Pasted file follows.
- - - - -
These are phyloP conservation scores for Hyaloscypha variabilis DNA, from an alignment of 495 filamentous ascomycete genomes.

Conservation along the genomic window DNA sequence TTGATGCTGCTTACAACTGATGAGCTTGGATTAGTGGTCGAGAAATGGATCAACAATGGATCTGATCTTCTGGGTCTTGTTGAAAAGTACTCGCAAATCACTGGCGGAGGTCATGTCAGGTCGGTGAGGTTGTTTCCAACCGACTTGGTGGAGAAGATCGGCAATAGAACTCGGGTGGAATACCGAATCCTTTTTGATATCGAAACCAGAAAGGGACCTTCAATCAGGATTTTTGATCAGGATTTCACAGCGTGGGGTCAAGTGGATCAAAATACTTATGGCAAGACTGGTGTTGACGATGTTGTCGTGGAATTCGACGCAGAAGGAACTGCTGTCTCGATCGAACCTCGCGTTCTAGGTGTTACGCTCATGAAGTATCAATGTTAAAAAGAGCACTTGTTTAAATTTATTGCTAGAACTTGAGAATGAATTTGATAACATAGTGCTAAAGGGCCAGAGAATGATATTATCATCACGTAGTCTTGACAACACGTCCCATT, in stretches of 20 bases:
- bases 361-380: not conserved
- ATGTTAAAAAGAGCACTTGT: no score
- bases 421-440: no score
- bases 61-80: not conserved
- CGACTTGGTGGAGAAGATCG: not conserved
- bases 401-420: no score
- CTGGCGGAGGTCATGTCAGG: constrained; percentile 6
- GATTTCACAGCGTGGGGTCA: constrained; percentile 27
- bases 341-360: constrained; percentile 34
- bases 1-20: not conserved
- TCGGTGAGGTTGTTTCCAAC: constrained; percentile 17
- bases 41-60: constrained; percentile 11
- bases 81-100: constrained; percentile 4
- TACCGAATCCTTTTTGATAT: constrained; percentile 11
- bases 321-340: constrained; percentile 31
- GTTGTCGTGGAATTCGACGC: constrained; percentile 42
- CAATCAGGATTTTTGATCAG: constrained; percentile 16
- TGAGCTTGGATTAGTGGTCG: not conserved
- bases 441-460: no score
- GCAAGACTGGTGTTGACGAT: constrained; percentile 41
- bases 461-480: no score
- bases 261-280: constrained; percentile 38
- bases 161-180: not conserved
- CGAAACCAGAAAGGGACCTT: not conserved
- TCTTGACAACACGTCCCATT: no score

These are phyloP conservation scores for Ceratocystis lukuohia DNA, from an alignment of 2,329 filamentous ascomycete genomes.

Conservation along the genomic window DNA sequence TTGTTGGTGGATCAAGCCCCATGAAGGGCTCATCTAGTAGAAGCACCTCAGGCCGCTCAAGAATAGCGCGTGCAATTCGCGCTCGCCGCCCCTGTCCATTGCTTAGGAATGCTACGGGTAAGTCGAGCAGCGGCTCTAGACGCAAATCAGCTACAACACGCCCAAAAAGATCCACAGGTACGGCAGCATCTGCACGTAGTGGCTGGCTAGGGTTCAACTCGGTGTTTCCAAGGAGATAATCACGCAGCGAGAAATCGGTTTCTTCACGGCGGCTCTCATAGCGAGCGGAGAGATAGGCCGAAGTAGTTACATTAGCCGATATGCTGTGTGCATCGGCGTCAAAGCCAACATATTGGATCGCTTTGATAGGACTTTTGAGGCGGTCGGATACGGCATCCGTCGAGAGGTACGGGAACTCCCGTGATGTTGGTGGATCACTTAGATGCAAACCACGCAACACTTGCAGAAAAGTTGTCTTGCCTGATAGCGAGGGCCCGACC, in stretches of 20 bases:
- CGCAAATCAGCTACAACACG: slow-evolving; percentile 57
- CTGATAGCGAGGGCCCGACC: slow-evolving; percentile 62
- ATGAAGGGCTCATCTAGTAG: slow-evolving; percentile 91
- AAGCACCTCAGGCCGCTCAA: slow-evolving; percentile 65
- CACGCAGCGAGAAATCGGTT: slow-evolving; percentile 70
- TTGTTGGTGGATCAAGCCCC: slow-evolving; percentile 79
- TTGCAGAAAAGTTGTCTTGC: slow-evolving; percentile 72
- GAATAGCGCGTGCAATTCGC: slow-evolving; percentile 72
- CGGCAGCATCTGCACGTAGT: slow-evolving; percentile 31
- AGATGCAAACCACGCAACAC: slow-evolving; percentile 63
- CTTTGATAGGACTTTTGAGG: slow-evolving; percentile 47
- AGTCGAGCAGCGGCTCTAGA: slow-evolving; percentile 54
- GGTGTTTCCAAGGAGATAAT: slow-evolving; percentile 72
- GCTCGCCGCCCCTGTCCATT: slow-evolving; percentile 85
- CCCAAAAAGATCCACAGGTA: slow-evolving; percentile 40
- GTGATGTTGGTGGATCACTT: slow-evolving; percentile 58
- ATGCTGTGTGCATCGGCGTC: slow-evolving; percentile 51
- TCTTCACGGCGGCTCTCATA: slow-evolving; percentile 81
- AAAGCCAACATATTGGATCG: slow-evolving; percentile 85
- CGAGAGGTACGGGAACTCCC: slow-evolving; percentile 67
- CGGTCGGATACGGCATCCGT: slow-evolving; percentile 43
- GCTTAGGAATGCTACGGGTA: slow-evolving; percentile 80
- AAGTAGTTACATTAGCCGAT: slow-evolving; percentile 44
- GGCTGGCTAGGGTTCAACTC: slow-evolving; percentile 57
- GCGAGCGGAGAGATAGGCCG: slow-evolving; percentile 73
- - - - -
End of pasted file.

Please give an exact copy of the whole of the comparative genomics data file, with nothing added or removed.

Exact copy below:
These are phyloP conservation scores for Hyaloscypha variabilis DNA, from an alignment of 495 filamentous ascomycete genomes.

Conservation along the genomic window DNA sequence TTGATGCTGCTTACAACTGATGAGCTTGGATTAGTGGTCGAGAAATGGATCAACAATGGATCTGATCTTCTGGGTCTTGTTGAAAAGTACTCGCAAATCACTGGCGGAGGTCATGTCAGGTCGGTGAGGTTGTTTCCAACCGACTTGGTGGAGAAGATCGGCAATAGAACTCGGGTGGAATACCGAATCCTTTTTGATATCGAAACCAGAAAGGGACCTTCAATCAGGATTTTTGATCAGGATTTCACAGCGTGGGGTCAAGTGGATCAAAATACTTATGGCAAGACTGGTGTTGACGATGTTGTCGTGGAATTCGACGCAGAAGGAACTGCTGTCTCGATCGAACCTCGCGTTCTAGGTGTTACGCTCATGAAGTATCAATGTTAAAAAGAGCACTTGTTTAAATTTATTGCTAGAACTTGAGAATGAATTTGATAACATAGTGCTAAAGGGCCAGAGAATGATATTATCATCACGTAGTCTTGACAACACGTCCCATT, in stretches of 20 bases:
- bases 361-380: not conserved
- ATGTTAAAAAGAGCACTTGT: no score
- bases 421-440: no score
- bases 61-80: not conserved
- CGACTTGGTGGAGAAGATCG: not conserved
- bases 401-420: no score
- CTGGCGGAGGTCATGTCAGG: constrained; percentile 6
- GATTTCACAGCGTGGGGTCA: constrained; percentile 27
- bases 341-360: constrained; percentile 34
- bases 1-20: not conserved
- TCGGTGAGGTTGTTTCCAAC: constrained; percentile 17
- bases 41-60: constrained; percentile 11
- bases 81-100: constrained; percentile 4
- TACCGAATCCTTTTTGATAT: constrained; percentile 11
- bases 321-340: constrained; percentile 31
- GTTGTCGTGGAATTCGACGC: constrained; percentile 42
- CAATCAGGATTTTTGATCAG: constrained; percentile 16
- TGAGCTTGGATTAGTGGTCG: not conserved
- bases 441-460: no score
- GCAAGACTGGTGTTGACGAT: constrained; percentile 41
- bases 461-480: no score
- bases 261-280: constrained; percentile 38
- bases 161-180: not conserved
- CGAAACCAGAAAGGGACCTT: not conserved
- TCTTGACAACACGTCCCATT: no score

These are phyloP conservation scores for Ceratocystis lukuohia DNA, from an alignment of 2,329 filamentous ascomycete genomes.

Conservation along the genomic window DNA sequence TTGTTGGTGGATCAAGCCCCATGAAGGGCTCATCTAGTAGAAGCACCTCAGGCCGCTCAAGAATAGCGCGTGCAATTCGCGCTCGCCGCCCCTGTCCATTGCTTAGGAATGCTACGGGTAAGTCGAGCAGCGGCTCTAGACGCAAATCAGCTACAACACGCCCAAAAAGATCCACAGGTACGGCAGCATCTGCACGTAGTGGCTGGCTAGGGTTCAACTCGGTGTTTCCAAGGAGATAATCACGCAGCGAGAAATCGGTTTCTTCACGGCGGCTCTCATAGCGAGCGGAGAGATAGGCCGAAGTAGTTACATTAGCCGATATGCTGTGTGCATCGGCGTCAAAGCCAACATATTGGATCGCTTTGATAGGACTTTTGAGGCGGTCGGATACGGCATCCGTCGAGAGGTACGGGAACTCCCGTGATGTTGGTGGATCACTTAGATGCAAACCACGCAACACTTGCAGAAAAGTTGTCTTGCCTGATAGCGAGGGCCCGACC, in stretches of 20 bases:
- CGCAAATCAGCTACAACACG: slow-evolving; percentile 57
- CTGATAGCGAGGGCCCGACC: slow-evolving; percentile 62
- ATGAAGGGCTCATCTAGTAG: slow-evolving; percentile 91
- AAGCACCTCAGGCCGCTCAA: slow-evolving; percentile 65
- CACGCAGCGAGAAATCGGTT: slow-evolving; percentile 70
- TTGTTGGTGGATCAAGCCCC: slow-evolving; percentile 79
- TTGCAGAAAAGTTGTCTTGC: slow-evolving; percentile 72
- GAATAGCGCGTGCAATTCGC: slow-evolving; percentile 72
- CGGCAGCATCTGCACGTAGT: slow-evolving; percentile 31
- AGATGCAAACCACGCAACAC: slow-evolving; percentile 63
- CTTTGATAGGACTTTTGAGG: slow-evolving; percentile 47
- AGTCGAGCAGCGGCTCTAGA: slow-evolving; percentile 54
- GGTGTTTCCAAGGAGATAAT: slow-evolving; percentile 72
- GCTCGCCGCCCCTGTCCATT: slow-evolving; percentile 85
- CCCAAAAAGATCCACAGGTA: slow-evolving; percentile 40
- GTGATGTTGGTGGATCACTT: slow-evolving; percentile 58
- ATGCTGTGTGCATCGGCGTC: slow-evolving; percentile 51
- TCTTCACGGCGGCTCTCATA: slow-evolving; percentile 81
- AAAGCCAACATATTGGATCG: slow-evolving; percentile 85
- CGAGAGGTACGGGAACTCCC: slow-evolving; percentile 67
- CGGTCGGATACGGCATCCGT: slow-evolving; percentile 43
- GCTTAGGAATGCTACGGGTA: slow-evolving; percentile 80
- AAGTAGTTACATTAGCCGAT: slow-evolving; percentile 44
- GGCTGGCTAGGGTTCAACTC: slow-evolving; percentile 57
- GCGAGCGGAGAGATAGGCCG: slow-evolving; percentile 73